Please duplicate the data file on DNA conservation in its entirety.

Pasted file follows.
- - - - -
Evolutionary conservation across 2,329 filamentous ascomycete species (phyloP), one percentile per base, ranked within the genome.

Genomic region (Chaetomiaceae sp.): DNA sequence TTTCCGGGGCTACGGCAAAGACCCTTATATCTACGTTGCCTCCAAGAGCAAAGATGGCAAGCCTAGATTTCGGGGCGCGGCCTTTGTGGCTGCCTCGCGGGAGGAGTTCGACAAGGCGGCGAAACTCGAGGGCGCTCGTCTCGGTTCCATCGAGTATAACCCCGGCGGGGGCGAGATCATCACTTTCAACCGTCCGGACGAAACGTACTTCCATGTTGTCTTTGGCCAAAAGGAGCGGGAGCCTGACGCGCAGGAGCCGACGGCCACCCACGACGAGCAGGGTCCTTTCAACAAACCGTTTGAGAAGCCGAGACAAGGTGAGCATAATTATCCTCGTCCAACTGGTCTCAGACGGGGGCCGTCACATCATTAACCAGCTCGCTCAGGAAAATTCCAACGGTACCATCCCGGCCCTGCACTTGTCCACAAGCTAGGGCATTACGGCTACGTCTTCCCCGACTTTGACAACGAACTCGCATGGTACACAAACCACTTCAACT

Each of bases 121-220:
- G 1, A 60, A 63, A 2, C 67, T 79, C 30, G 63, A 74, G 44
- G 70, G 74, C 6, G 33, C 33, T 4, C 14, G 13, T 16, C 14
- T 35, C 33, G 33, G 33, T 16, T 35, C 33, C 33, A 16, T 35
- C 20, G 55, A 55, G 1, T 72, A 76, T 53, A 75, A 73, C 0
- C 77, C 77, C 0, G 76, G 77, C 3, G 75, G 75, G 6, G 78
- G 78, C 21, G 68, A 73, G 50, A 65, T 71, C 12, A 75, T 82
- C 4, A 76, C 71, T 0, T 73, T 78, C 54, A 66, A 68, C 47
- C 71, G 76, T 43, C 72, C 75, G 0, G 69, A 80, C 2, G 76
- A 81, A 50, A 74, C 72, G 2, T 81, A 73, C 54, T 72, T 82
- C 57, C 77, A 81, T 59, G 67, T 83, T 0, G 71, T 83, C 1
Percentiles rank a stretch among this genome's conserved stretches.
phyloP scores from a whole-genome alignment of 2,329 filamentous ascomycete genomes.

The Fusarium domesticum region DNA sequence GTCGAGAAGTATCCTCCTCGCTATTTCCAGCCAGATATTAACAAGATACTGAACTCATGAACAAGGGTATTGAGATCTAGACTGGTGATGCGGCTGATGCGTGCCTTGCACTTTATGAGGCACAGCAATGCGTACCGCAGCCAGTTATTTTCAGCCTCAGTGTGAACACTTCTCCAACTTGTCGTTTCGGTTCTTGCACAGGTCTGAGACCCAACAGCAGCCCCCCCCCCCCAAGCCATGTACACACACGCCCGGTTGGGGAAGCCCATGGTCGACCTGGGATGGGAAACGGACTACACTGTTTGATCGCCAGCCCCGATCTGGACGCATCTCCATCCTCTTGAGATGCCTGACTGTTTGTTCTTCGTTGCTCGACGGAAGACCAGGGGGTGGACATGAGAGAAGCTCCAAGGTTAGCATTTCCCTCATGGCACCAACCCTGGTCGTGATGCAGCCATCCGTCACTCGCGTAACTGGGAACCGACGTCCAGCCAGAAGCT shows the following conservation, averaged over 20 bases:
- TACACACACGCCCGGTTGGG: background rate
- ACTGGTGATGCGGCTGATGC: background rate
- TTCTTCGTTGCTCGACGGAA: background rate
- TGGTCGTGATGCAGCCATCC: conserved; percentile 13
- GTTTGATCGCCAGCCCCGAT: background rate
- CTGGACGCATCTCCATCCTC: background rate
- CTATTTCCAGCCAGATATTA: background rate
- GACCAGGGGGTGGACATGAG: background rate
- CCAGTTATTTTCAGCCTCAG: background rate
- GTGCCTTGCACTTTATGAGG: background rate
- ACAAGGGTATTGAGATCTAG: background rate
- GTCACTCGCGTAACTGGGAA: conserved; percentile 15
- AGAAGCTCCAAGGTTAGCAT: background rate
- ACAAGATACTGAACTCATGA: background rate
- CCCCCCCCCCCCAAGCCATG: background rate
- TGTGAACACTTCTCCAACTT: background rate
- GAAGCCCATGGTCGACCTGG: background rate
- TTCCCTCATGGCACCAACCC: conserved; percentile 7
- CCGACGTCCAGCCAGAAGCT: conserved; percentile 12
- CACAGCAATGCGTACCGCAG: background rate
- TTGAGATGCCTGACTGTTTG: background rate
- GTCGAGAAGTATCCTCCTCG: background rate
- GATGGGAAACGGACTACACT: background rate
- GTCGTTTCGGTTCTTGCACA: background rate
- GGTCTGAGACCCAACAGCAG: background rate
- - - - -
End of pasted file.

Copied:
Evolutionary conservation across 2,329 filamentous ascomycete species (phyloP), one percentile per base, ranked within the genome.

Genomic region (Chaetomiaceae sp.): DNA sequence TTTCCGGGGCTACGGCAAAGACCCTTATATCTACGTTGCCTCCAAGAGCAAAGATGGCAAGCCTAGATTTCGGGGCGCGGCCTTTGTGGCTGCCTCGCGGGAGGAGTTCGACAAGGCGGCGAAACTCGAGGGCGCTCGTCTCGGTTCCATCGAGTATAACCCCGGCGGGGGCGAGATCATCACTTTCAACCGTCCGGACGAAACGTACTTCCATGTTGTCTTTGGCCAAAAGGAGCGGGAGCCTGACGCGCAGGAGCCGACGGCCACCCACGACGAGCAGGGTCCTTTCAACAAACCGTTTGAGAAGCCGAGACAAGGTGAGCATAATTATCCTCGTCCAACTGGTCTCAGACGGGGGCCGTCACATCATTAACCAGCTCGCTCAGGAAAATTCCAACGGTACCATCCCGGCCCTGCACTTGTCCACAAGCTAGGGCATTACGGCTACGTCTTCCCCGACTTTGACAACGAACTCGCATGGTACACAAACCACTTCAACT

Each of bases 121-220:
- G 1, A 60, A 63, A 2, C 67, T 79, C 30, G 63, A 74, G 44
- G 70, G 74, C 6, G 33, C 33, T 4, C 14, G 13, T 16, C 14
- T 35, C 33, G 33, G 33, T 16, T 35, C 33, C 33, A 16, T 35
- C 20, G 55, A 55, G 1, T 72, A 76, T 53, A 75, A 73, C 0
- C 77, C 77, C 0, G 76, G 77, C 3, G 75, G 75, G 6, G 78
- G 78, C 21, G 68, A 73, G 50, A 65, T 71, C 12, A 75, T 82
- C 4, A 76, C 71, T 0, T 73, T 78, C 54, A 66, A 68, C 47
- C 71, G 76, T 43, C 72, C 75, G 0, G 69, A 80, C 2, G 76
- A 81, A 50, A 74, C 72, G 2, T 81, A 73, C 54, T 72, T 82
- C 57, C 77, A 81, T 59, G 67, T 83, T 0, G 71, T 83, C 1
Percentiles rank a stretch among this genome's conserved stretches.
phyloP scores from a whole-genome alignment of 2,329 filamentous ascomycete genomes.

The Fusarium domesticum region DNA sequence GTCGAGAAGTATCCTCCTCGCTATTTCCAGCCAGATATTAACAAGATACTGAACTCATGAACAAGGGTATTGAGATCTAGACTGGTGATGCGGCTGATGCGTGCCTTGCACTTTATGAGGCACAGCAATGCGTACCGCAGCCAGTTATTTTCAGCCTCAGTGTGAACACTTCTCCAACTTGTCGTTTCGGTTCTTGCACAGGTCTGAGACCCAACAGCAGCCCCCCCCCCCCAAGCCATGTACACACACGCCCGGTTGGGGAAGCCCATGGTCGACCTGGGATGGGAAACGGACTACACTGTTTGATCGCCAGCCCCGATCTGGACGCATCTCCATCCTCTTGAGATGCCTGACTGTTTGTTCTTCGTTGCTCGACGGAAGACCAGGGGGTGGACATGAGAGAAGCTCCAAGGTTAGCATTTCCCTCATGGCACCAACCCTGGTCGTGATGCAGCCATCCGTCACTCGCGTAACTGGGAACCGACGTCCAGCCAGAAGCT shows the following conservation, averaged over 20 bases:
- TACACACACGCCCGGTTGGG: background rate
- ACTGGTGATGCGGCTGATGC: background rate
- TTCTTCGTTGCTCGACGGAA: background rate
- TGGTCGTGATGCAGCCATCC: conserved; percentile 13
- GTTTGATCGCCAGCCCCGAT: background rate
- CTGGACGCATCTCCATCCTC: background rate
- CTATTTCCAGCCAGATATTA: background rate
- GACCAGGGGGTGGACATGAG: background rate
- CCAGTTATTTTCAGCCTCAG: background rate
- GTGCCTTGCACTTTATGAGG: background rate
- ACAAGGGTATTGAGATCTAG: background rate
- GTCACTCGCGTAACTGGGAA: conserved; percentile 15
- AGAAGCTCCAAGGTTAGCAT: background rate
- ACAAGATACTGAACTCATGA: background rate
- CCCCCCCCCCCCAAGCCATG: background rate
- TGTGAACACTTCTCCAACTT: background rate
- GAAGCCCATGGTCGACCTGG: background rate
- TTCCCTCATGGCACCAACCC: conserved; percentile 7
- CCGACGTCCAGCCAGAAGCT: conserved; percentile 12
- CACAGCAATGCGTACCGCAG: background rate
- TTGAGATGCCTGACTGTTTG: background rate
- GTCGAGAAGTATCCTCCTCG: background rate
- GATGGGAAACGGACTACACT: background rate
- GTCGTTTCGGTTCTTGCACA: background rate
- GGTCTGAGACCCAACAGCAG: background rate